Individual differences in aging and cognitive control modulate the neural indexes of context updating and maintenance during task switching




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Details zur Publikation

Autorenliste: Barceló F
Verlag: Elsevier
Jahr der Veröffentlichung: 2010
Bandnummer: 46
Heftnummer: 4
Erste Seite: 434
Letzte Seite: 450
Seitenumfang: 17
ISSN: 0010-9452
Sprachen: Englisch-Vereinigtes Königreich (EN-GB)


This study aimed to explore the combined
influence of age and cognitive control on the behavioural and
electrophysiological indicators of local, restart and mixing costs. Two
groups of middle-aged (49-60 y.o., N=40) and older (61-80 y.o., N=40)
adults were split according to their overall z-score in a composite of
six neuropsychological measures of executive function. All participants
performed a task-cueing version of the Wisconsin Card Sorting Test
(WCST) adapted for measuring event-related potentials, whereby tonal
cues instructed to switch or repeat the task rule. A single-task
condition with identical sensory and motor response demands was used to
aid interpretation of behavioural and brain responses to cues and target
events. Working memory updating of stimulus-response mappings, as
putatively indexed by local switch costs and cue-locked P3 activity
(350-460 msec post-cue onset), was preserved in both older and low
control adults. In turn, low control adults showed larger restart costs
and enhanced cue-locked P2 amplitudes (190-250 msec) in the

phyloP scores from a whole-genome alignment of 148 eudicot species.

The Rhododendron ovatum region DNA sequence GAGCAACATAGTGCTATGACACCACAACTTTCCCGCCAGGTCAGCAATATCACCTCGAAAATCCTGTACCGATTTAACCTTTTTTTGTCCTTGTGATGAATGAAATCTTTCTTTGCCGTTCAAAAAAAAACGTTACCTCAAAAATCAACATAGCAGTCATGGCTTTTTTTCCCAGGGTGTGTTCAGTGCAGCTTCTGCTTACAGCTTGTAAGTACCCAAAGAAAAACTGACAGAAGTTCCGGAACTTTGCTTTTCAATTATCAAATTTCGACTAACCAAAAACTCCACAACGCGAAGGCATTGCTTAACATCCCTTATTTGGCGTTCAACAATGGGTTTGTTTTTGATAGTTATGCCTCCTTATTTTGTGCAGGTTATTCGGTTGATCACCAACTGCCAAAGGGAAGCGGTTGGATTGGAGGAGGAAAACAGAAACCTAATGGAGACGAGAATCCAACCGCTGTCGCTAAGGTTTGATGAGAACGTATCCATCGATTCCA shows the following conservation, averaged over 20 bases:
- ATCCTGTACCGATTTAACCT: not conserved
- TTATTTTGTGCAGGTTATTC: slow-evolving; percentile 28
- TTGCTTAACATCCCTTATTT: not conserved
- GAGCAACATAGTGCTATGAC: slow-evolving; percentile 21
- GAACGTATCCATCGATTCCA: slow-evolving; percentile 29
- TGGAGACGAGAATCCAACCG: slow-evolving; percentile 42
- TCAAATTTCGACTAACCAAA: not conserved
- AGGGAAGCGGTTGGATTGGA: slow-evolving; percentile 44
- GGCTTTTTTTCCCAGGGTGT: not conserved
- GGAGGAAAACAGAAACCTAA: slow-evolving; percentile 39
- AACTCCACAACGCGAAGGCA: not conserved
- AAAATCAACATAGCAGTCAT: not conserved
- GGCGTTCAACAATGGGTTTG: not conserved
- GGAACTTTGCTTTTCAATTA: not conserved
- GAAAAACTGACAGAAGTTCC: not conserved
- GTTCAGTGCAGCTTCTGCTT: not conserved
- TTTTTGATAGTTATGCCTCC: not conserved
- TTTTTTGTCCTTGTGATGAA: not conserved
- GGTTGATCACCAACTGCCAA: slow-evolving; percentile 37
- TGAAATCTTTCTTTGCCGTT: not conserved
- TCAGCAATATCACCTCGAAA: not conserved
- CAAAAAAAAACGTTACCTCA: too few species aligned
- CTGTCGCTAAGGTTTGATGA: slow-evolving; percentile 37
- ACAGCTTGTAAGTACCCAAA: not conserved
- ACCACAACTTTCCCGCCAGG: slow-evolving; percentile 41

task-switching condition only, suggesting lesser preparatory control in
the presence of interference. Low control adults showed comparatively
larger mixing costs and smaller cue-locked fronto-central slow
negativities (500-700 msec), suggesting an inefficient online
maintenance of task-set information over time. In contrast,
target-locked brain responses were mostly sensitive to age-related
effects, with older adults showing two well-known effects: (1) an
"anterior shift" in target P3 activity (350-460 msec), and (2) an
attenuation of fronto-central slow negativities in single-task and
task-switching conditions, respectively. The additive association found
between age and cognitive control for different behavioural indexes of
task-switch costs suggests a differential influence of these factors
upon two successive information processing stages: individual
differences in cognitive control mainly influenced the neural indexes of
preparatory task-set activation and maintenance, whereas age-related
effects influenced the neural indexes of target response selection and
task execution.

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